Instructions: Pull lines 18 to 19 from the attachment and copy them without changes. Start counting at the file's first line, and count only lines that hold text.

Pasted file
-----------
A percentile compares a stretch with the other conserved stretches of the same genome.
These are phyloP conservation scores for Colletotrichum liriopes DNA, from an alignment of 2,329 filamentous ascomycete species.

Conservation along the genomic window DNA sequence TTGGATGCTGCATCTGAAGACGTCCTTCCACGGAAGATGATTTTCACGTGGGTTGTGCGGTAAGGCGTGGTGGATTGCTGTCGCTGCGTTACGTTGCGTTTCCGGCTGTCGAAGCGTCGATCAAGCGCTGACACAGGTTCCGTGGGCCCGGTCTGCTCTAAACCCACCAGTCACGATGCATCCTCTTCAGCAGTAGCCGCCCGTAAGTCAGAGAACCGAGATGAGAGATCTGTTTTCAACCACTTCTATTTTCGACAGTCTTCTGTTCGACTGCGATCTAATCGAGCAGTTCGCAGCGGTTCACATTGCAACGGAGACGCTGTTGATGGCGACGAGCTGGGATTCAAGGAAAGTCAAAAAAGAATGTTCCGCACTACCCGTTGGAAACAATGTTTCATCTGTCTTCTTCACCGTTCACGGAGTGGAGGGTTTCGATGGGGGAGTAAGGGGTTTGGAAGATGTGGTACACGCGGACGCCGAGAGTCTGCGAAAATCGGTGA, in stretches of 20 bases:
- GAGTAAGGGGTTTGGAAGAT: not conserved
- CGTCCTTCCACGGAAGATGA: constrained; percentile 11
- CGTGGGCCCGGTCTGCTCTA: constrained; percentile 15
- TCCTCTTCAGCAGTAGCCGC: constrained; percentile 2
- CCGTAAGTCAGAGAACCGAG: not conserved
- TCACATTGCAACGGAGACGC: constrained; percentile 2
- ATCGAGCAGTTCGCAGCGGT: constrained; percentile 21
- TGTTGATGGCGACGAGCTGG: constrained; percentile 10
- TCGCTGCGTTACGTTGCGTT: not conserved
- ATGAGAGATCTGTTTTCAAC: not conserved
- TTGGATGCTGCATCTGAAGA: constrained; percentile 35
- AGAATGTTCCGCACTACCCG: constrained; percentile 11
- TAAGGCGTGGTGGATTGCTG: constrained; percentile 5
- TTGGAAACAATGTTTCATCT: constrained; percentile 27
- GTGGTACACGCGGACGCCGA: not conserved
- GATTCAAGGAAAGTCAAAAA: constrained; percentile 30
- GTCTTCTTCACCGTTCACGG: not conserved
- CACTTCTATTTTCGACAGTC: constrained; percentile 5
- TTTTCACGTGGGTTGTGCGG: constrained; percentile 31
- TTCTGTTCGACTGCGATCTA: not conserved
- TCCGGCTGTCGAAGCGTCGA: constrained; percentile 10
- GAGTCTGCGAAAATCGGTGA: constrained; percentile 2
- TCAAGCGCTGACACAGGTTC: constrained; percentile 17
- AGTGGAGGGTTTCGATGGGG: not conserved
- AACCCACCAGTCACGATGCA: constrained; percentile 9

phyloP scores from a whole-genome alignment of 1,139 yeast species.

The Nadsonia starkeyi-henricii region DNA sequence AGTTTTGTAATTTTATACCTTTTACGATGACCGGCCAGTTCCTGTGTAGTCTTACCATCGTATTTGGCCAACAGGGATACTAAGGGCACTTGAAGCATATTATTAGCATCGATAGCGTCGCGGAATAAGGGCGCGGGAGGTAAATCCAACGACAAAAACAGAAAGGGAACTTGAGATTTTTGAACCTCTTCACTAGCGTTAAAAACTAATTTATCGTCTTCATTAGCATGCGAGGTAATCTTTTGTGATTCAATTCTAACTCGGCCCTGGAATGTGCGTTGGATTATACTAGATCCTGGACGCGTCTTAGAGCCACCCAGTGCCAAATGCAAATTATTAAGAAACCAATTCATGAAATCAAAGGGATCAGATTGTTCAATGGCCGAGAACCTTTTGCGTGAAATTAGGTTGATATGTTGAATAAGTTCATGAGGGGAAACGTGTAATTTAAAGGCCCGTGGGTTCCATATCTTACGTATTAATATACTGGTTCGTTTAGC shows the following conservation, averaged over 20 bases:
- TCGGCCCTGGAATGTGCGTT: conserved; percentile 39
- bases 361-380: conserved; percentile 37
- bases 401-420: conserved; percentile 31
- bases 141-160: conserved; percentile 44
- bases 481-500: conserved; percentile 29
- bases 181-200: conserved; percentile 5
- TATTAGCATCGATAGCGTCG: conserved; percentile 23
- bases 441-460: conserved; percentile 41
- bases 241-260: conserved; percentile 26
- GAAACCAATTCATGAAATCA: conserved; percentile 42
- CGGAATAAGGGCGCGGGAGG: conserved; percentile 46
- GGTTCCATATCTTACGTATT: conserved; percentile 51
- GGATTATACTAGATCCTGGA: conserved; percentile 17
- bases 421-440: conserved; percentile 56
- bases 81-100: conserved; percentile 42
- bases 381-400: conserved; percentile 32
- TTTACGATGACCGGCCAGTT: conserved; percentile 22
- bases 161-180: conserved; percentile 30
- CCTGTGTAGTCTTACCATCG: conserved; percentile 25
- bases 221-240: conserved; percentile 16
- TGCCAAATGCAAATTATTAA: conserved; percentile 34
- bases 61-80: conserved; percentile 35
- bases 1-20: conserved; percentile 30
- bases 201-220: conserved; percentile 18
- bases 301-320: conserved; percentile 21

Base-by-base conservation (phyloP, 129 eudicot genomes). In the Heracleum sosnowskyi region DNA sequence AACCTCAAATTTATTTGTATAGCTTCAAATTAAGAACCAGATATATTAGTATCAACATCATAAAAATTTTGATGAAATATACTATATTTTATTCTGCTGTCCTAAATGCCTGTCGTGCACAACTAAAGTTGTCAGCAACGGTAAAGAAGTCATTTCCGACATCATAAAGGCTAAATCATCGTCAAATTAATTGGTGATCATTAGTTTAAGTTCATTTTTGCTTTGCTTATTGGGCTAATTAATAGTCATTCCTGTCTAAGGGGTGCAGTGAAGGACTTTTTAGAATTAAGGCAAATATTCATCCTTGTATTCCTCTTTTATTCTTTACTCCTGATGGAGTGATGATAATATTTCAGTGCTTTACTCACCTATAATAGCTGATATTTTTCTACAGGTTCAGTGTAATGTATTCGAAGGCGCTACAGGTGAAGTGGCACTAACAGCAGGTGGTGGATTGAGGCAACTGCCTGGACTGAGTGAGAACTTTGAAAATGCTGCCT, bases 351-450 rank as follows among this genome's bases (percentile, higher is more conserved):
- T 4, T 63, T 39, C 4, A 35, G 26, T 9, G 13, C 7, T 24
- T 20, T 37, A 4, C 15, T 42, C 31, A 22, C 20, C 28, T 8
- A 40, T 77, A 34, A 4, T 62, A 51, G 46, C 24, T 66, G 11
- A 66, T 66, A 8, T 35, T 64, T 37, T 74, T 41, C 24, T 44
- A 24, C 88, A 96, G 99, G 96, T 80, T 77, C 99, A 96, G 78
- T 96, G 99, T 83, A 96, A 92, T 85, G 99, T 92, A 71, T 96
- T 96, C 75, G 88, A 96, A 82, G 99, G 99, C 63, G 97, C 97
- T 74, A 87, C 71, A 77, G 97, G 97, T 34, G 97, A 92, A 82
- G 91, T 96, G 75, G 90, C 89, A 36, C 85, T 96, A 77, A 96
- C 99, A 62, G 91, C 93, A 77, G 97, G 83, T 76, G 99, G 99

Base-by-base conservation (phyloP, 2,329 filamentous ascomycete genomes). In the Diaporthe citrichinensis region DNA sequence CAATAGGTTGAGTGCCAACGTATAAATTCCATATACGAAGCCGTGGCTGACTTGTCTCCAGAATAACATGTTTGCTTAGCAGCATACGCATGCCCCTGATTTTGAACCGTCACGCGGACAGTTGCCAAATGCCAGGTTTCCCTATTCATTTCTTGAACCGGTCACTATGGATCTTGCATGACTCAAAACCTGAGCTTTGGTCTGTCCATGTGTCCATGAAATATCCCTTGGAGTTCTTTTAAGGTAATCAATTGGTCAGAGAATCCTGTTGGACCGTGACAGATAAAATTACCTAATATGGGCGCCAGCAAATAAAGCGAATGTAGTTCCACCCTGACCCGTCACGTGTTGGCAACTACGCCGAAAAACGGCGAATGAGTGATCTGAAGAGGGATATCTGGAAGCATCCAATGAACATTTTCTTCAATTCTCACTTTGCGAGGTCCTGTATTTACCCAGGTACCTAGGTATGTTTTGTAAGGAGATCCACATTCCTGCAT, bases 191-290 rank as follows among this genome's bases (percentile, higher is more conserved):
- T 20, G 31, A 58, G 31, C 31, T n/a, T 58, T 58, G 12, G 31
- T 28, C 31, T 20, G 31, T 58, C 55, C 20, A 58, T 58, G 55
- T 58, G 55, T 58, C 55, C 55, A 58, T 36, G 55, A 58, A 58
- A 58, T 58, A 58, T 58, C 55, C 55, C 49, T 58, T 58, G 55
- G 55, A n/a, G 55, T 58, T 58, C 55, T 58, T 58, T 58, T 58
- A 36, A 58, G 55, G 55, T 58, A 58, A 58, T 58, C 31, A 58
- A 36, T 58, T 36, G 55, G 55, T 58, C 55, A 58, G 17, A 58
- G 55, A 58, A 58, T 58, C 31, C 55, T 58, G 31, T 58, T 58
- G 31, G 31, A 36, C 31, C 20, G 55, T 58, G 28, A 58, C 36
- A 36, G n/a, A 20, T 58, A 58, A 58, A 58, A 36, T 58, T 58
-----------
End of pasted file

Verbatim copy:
- GTGGTACACGCGGACGCCGA: not conserved
- GATTCAAGGAAAGTCAAAAA: constrained; percentile 30